Why Do Experts Insist On Not Washing Chicken Before Cooking It?
Image Credit: Raw Chicken | Image Credit: Unsplash.com

Errors in safety measures, even the most basic ones, can lead to food-borne illnesses. Washing chicken is one such misconception. But chicken is slimy when we buy it, and we need to wash it, right? According to health and food experts, "it’s safer to destroy bacteria when you cook it." One must not wash chicken before cooking it. Seems counterintuitive? Well, it could make you fall ill. The U.S. Center for Disease Control and Prevention claims that 1 in 6 people (or over 15% of people) fall ill each year from eating improperly prepared foods.

Make sure you scrub your workspace before you start cooking. Warm water is recommended by experts for lathering hands. Use soap to scrub your hands for 20 seconds, up to your forearms. Rinse with warm water, and then dry your hands with a towel. Before and after you prepare food, rinse your sink, countertops, and utensils in hot, soapy water.

Do not defrost chicken on the counter. You can defrost your chicken in a safe way, such as by placing it in a bowl filled with cold water. Raw chicken should not be washed before being cooked. A study on consumers was released by North Carolina State University and the USDA, where it was found that washing chicken can increase the risk of foodborne illness and contamination.

Campylobacter is a dangerous bacterium in raw chicken that causes diarrhea, fever, and cramping. Other troublesome bacteria like Salmonella and Clostridium perfringens may also be found in the meat. According to Kristin Kirkpatrick, author of "Skinny Liver" and manager of wellness nutrition services at the Cleveland Clinic Wellness Institute, "the splashing of water and holding the chicken in your hand all create this increased risk of contamination and illness."

What about antibacterial products like lemon juice or white vinegar? Experts seem to concur that all of them pose a risk because they all involve washing the chicken. Washing meat or chicken can increase your risk for foodborne illness because you are more likely to cross-contaminate other areas of your kitchen when it is done – into the sink, onto your table etc. There’s no getting around that. Some experts recommend using "culinary gloves" for handling the chicken from the packaging to the pan. Poultry must be cooked at temperatures above 73 degrees Celsius to kill the harmful bacteria. The safest methods for preparing food are baking, broiling, and grilling, as long as the meat is at the proper internal temperature.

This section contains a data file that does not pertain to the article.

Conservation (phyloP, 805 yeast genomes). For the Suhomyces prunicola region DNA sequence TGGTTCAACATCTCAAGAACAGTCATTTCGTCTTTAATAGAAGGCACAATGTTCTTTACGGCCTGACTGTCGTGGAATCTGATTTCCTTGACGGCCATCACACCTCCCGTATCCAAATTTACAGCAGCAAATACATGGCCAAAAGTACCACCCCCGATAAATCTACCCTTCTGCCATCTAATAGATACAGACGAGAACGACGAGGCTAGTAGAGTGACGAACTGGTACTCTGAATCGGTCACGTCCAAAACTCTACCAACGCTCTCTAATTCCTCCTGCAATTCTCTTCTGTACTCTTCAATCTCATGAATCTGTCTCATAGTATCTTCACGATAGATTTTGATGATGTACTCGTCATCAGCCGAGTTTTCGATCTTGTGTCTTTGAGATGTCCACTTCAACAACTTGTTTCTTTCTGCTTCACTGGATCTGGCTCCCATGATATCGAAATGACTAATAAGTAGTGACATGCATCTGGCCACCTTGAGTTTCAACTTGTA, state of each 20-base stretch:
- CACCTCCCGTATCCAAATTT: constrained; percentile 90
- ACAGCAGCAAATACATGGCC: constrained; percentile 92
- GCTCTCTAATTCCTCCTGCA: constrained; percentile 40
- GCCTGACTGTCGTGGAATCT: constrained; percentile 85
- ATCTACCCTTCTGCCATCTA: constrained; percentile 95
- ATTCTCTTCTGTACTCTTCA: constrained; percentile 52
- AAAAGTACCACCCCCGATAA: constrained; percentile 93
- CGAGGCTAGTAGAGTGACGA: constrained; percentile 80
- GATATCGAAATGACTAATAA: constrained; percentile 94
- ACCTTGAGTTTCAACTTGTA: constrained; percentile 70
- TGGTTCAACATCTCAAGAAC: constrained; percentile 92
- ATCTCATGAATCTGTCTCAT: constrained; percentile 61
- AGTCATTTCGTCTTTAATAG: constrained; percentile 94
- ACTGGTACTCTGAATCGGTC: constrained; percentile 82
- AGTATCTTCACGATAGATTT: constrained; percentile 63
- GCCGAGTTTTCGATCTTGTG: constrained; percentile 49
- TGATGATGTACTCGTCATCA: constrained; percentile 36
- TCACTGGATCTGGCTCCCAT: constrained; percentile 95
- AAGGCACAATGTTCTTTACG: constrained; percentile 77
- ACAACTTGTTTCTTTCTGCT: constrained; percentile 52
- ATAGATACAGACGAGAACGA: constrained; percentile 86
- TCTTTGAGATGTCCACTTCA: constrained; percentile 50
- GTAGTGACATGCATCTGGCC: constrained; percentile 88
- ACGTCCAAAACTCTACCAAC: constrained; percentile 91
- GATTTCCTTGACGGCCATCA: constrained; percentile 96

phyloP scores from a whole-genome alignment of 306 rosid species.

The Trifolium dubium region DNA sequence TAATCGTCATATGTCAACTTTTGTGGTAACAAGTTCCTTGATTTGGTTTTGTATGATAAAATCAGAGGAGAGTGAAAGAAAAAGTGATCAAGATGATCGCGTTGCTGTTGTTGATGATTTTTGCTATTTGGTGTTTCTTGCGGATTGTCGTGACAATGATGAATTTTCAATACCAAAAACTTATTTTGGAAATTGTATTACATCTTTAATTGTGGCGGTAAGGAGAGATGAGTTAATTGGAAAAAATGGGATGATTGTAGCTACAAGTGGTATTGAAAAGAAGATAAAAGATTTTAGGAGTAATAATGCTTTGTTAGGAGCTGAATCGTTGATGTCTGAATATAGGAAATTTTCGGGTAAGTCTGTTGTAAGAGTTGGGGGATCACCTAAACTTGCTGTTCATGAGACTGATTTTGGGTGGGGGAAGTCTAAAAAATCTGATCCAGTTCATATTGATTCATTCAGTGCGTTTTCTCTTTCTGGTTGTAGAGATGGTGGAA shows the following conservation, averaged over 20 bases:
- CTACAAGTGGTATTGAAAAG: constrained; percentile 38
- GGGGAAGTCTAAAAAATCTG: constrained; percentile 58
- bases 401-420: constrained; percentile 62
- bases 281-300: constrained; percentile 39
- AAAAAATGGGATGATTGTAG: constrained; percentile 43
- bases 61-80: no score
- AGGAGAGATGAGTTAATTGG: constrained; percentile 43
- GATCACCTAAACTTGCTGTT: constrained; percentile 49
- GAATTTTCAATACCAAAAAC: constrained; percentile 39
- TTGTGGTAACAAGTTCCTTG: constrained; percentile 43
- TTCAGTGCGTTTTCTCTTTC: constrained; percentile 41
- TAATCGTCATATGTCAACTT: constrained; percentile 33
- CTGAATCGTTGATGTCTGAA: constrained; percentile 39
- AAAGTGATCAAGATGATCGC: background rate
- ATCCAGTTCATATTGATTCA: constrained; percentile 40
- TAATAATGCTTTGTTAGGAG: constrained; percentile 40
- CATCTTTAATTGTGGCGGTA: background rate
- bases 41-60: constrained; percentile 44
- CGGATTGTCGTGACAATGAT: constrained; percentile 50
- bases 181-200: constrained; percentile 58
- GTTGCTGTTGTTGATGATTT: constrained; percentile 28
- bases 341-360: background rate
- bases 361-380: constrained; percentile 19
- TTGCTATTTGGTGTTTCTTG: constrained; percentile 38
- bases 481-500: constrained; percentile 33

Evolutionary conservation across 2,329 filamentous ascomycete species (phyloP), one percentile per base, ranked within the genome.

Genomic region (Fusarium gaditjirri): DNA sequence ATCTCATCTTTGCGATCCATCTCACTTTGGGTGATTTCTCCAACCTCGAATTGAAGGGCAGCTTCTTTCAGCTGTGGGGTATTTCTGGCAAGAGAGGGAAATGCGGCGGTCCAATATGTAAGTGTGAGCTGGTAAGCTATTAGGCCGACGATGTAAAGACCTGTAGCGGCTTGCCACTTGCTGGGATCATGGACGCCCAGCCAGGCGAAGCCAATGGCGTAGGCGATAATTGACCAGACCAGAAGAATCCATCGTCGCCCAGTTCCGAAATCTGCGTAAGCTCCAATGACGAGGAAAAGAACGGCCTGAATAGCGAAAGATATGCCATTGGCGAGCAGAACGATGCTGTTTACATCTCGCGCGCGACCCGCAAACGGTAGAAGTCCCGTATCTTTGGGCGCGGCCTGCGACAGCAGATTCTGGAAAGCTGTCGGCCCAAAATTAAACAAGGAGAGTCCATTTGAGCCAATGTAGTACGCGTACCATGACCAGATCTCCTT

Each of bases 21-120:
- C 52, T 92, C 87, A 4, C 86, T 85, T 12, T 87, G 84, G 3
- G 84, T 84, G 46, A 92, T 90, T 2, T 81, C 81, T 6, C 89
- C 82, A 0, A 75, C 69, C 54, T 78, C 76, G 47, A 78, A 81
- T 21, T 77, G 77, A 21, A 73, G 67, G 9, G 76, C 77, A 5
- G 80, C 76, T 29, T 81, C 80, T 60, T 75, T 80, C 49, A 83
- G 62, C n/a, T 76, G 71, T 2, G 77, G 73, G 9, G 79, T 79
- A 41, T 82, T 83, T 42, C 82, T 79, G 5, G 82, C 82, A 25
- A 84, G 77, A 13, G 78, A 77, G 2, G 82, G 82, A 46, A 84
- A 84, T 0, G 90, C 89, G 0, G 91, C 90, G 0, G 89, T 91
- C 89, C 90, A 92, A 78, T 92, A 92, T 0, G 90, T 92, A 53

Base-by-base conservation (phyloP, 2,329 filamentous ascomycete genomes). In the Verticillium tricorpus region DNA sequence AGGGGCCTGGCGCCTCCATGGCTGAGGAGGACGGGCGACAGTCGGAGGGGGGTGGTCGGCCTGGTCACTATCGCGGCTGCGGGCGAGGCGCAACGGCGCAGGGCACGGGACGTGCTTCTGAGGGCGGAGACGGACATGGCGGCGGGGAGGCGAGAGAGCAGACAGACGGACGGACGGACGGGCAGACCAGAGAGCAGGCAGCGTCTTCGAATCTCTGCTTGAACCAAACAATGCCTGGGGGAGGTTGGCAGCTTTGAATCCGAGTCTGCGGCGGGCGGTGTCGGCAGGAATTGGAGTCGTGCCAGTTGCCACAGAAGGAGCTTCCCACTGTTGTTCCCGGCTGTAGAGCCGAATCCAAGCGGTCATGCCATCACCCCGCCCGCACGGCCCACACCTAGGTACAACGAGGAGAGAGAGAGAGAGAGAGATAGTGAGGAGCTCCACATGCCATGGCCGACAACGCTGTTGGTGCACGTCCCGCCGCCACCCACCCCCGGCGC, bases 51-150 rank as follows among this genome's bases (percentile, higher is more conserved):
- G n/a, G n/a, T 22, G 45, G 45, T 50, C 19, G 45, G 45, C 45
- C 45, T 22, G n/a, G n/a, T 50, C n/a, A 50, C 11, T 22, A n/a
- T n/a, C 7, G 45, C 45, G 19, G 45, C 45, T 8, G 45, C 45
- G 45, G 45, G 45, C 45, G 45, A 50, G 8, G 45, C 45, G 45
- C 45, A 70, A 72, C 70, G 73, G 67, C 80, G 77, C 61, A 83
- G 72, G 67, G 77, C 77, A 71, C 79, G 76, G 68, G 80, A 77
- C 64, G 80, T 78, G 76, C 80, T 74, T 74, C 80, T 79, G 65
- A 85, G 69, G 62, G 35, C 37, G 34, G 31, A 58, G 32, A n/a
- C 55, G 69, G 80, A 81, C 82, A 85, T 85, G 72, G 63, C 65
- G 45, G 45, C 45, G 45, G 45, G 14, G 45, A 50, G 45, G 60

You shouldn't use the same board for everything. It's better to have at least two in your kitchen—one for raw meat and another for all other food. After preparing each dish, it's a good idea to wash the boards with soapy water. The USDA (United States Department of Agriculture) suggests that you give your boards a final rinse with only water, then dry them using paper towels or air drying.

Don’t use old cutting boardsbecausetheycan become brittle over time. This allows bacteria to thrive in the grooves. Throw away any cutting boards that are starting to look a bit worse for wear. Cutting boards can be made from wood, plastic, glass, or other non-porous materials such as glass, plastic, ceramic, and marble. Wood boards can have more grooves due to knife use. Bamboo cutting boards are considered more durable, porous, and less susceptible to bacteria than other wood options.

Your fridge must be at a temperature that is safe and comfortable. Experts say the ideal fridge temperature is below 4 degrees Celsius. This makes it more difficult for bacteria to grow. According to research studies, food can develop dangerous bacteria at temperatures ranging from 4 to 60 degrees Celsius, or pretty much on any given day if left outside normally. This is a broad range that covers almost anything you would consider room temperature. If you place a thermometer near the refrigerator door, which is the warmest part of your fridge, it will give you a more precise reading.

Separate food. It is important to keep raw poultry and meat away from cooked and ready-to-eat foods. Place chicken and other meats on the bottom shelf of your refrigerator to avoid dripping juices on other foods. Separate plates and utensils are required for cooked and raw poultry.

Heat leftovers until they reach the desired temperature. Refrigerated chicken is a good option if you don't have the time to cook it in the microwave. To kill any bacteria that might be left behind, the leftovers must be heated to at least 160 degrees Fahrenheit or 70C. The USDA recommends that you store leftover chicken in the freezer or fridge within two hours of cooking to ensure it doesn't become dangerous. If the temperature outside is higher than 32 degrees Celsius, you can put it in the refrigerator for an hour.